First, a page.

That strong economic run will likely continue this year, said the Bank of America economists.
The bank forecast the Vietnamese economy growing 9.3% in 2021 — a much higher growth rate than the 6.7% expansion projected by the World Bank.
How Vietnam can accomplish that economic growth amid the adverse effect of Covid 19 on all other economies? Here’s a look at how Vietnam became the top-performing economy in the region, and what lies ahead for the country.
Effort of the whole society to contain the Covid 19
Despite neighboring China — where Covid-19 was first detected — Vietnam has reported just over 2,500 infections and 35 deaths as of Tuesday 23rd March 2021, according to data compiled by Vietnam Ministry of Health.
The country’s handling of the virus outbreak was internationally hailed as a model for other developing nations to follow, and helped its economy to continue growing throughout 2020.
Government strategy to support business activities
To combat the crisis caused to production and business activities, the government launched a US$10.8 billion (about 0.4 percent of GDP) credit support package in early March, which includes policies to restructure loan terms and reduce interest rates and fees. In addition, the government has also offered two budget support packages of US$1.3 billion, which include a reduction in taxes and fees for affected companies and an extension of tax payment schedules. Currently, Vietnam still intends to increase these support packages.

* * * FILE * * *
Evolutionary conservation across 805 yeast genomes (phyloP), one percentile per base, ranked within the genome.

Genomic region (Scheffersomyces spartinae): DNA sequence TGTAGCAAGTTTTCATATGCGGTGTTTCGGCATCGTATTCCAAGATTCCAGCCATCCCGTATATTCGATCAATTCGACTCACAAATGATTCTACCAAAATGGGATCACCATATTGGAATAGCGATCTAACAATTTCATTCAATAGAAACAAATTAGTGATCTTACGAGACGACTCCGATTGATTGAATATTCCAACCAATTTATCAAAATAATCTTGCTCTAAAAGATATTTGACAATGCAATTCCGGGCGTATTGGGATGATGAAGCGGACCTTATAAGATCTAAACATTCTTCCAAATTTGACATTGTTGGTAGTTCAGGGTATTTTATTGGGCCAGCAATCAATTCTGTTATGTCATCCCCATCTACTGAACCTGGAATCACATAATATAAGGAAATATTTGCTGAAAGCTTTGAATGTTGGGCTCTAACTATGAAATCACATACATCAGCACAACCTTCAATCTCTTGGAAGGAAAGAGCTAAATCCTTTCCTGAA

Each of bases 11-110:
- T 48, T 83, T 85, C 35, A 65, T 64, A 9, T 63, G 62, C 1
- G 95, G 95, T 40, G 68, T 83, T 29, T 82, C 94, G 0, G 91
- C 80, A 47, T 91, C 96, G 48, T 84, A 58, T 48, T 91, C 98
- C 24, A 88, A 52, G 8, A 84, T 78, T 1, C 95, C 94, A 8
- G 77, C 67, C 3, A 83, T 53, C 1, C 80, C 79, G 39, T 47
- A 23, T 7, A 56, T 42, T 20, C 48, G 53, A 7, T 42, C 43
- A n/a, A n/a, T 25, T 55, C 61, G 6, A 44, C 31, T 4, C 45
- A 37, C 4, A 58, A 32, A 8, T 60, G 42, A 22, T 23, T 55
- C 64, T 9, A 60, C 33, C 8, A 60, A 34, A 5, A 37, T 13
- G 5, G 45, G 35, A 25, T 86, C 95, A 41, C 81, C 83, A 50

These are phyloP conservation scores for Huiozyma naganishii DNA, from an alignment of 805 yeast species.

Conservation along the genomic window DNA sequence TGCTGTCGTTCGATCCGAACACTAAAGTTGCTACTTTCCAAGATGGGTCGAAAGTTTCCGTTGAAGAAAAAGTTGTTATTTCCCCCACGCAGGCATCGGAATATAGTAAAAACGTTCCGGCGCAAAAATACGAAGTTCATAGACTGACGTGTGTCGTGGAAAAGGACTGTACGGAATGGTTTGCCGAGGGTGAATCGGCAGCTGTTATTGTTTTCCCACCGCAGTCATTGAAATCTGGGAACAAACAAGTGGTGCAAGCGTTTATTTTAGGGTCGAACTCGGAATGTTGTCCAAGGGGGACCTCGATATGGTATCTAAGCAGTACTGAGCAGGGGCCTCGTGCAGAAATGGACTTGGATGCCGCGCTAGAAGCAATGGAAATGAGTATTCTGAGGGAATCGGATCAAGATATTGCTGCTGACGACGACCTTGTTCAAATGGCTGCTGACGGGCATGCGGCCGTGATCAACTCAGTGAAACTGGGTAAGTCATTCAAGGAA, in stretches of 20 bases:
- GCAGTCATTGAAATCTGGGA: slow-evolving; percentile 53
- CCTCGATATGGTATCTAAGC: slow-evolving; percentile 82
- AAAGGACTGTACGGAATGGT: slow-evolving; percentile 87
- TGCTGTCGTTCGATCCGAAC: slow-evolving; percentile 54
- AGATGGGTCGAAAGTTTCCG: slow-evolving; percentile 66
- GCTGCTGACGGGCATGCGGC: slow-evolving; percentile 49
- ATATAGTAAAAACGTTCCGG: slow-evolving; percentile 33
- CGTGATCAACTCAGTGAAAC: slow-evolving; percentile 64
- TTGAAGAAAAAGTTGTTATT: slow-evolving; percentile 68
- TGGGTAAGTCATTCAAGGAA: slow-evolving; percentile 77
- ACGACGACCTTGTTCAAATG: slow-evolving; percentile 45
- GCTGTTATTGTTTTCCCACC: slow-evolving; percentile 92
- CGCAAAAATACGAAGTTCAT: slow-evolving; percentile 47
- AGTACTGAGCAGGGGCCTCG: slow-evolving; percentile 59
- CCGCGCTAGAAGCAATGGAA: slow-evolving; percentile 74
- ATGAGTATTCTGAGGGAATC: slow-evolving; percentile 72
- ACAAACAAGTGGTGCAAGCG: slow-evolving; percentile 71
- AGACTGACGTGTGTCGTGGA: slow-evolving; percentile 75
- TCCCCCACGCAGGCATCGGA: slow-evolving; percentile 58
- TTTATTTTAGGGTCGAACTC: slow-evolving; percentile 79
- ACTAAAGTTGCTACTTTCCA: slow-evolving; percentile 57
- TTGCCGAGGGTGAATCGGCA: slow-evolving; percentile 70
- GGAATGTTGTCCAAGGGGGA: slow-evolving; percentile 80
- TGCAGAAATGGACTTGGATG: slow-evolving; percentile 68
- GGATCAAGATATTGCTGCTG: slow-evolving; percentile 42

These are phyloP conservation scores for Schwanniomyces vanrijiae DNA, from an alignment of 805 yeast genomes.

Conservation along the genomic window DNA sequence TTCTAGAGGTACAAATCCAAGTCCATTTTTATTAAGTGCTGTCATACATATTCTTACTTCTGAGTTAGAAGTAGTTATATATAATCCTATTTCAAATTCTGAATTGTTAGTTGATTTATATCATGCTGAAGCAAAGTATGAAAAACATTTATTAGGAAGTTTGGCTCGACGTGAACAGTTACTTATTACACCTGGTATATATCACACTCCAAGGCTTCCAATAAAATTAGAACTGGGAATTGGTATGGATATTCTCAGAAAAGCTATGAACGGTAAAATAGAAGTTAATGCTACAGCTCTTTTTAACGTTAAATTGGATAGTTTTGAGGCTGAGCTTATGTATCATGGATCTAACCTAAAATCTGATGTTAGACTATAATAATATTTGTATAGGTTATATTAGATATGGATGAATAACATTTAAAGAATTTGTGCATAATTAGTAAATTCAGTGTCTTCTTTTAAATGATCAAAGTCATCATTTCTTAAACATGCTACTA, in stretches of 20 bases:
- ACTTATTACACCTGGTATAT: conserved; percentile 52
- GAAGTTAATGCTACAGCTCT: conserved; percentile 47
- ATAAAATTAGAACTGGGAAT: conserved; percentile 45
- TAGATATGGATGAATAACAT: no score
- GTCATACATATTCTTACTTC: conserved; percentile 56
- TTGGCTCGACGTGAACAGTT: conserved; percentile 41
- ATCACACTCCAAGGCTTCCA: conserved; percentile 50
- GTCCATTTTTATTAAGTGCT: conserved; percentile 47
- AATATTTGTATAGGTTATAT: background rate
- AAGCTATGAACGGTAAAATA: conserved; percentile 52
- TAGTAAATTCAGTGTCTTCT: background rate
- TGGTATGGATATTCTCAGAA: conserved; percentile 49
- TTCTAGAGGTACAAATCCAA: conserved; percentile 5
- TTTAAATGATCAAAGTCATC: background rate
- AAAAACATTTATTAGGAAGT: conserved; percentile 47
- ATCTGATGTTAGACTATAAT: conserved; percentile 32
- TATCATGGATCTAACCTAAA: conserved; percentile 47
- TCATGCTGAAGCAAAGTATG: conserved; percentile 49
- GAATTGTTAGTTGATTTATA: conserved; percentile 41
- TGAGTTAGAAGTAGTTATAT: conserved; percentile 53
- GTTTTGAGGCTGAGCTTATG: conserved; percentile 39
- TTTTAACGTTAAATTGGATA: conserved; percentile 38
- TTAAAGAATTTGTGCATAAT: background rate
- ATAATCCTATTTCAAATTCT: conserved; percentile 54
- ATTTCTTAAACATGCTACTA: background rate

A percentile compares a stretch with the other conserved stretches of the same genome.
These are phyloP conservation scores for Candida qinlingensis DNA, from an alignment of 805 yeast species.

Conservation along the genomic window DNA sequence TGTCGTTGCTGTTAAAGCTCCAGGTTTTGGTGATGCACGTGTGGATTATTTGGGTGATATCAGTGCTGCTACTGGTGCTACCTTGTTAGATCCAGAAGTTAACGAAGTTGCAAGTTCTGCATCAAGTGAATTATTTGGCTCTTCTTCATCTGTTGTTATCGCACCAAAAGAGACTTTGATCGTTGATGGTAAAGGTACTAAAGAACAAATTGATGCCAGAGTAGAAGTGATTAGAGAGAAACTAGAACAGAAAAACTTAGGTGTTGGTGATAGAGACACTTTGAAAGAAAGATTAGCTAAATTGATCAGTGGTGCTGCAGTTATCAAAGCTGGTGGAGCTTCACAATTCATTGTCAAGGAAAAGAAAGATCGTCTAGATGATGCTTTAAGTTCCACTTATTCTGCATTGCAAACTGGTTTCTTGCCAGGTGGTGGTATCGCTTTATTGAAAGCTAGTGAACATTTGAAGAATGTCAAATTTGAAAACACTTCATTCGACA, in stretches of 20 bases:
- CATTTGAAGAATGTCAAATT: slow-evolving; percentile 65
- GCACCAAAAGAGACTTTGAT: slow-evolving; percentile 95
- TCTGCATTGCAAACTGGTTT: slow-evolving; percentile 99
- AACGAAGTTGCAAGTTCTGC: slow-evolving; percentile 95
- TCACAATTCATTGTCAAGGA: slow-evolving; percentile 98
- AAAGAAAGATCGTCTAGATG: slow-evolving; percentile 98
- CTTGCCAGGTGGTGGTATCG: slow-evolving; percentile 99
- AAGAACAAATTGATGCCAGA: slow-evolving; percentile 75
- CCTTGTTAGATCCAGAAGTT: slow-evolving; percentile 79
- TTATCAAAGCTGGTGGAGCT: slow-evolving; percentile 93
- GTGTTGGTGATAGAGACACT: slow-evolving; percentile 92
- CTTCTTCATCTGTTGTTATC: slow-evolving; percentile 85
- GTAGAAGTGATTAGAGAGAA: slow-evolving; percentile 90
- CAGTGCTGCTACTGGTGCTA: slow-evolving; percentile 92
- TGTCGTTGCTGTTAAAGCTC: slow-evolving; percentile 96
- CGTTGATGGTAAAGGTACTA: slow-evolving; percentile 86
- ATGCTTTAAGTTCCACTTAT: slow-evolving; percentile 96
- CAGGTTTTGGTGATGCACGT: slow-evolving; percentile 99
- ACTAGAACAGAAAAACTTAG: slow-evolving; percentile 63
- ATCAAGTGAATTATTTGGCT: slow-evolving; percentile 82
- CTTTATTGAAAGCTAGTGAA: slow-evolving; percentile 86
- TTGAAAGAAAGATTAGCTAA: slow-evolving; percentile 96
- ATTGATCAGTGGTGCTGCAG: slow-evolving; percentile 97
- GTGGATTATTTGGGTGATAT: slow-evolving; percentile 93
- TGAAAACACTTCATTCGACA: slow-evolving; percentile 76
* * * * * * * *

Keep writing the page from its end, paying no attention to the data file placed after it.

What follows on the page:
The central State Bank of Vietnam (SBV) has also lowered the key interest rate from 0.5 percent to 1 percentage points. The central bank reduced maximum interest rates for deposits in the Vietnamese Dong (VNDs) denominated deposit accounts with maturities of less than six months and the maximum interest rates for short-term loans in VNDs for priority areas.
These above incentives offered by the Vietnamese government to combat the effects of COVID-19 have been helping Vietnam’s economy to bounce back after COVID-19
Vietnam’s manufacturing sector was widely credited for the economy’s outperformance last year, with production growing on the back of steady export demand. That’s a trend that will persist in the coming years, said economists.
“Considering that Vietnam has been a major beneficiary of the supply chain relocation/diversification trend out of China over the past several years, we see large scope for growth in Vietnamese exports in the years to come,” Fitch Solutions said in a December report.
The Southeast Asian country has also inked several new trade agreements — such as with the U.K. and European Union — which could further boost trade flows, the consultancy added.
Services sector recovery
Vietnam’s services sector, which was badly hit in the pandemic, picked up toward the end of 2020.
Economists said the extent of the recovery in services — especially in tourism — will determine how quickly Vietnam’s economy will return to its pre-pandemic path.
Leather described the outlook for tourism as “poor.” Still, his forecast of a 10% growth for Vietnam this year is one of the most optimistic in the market.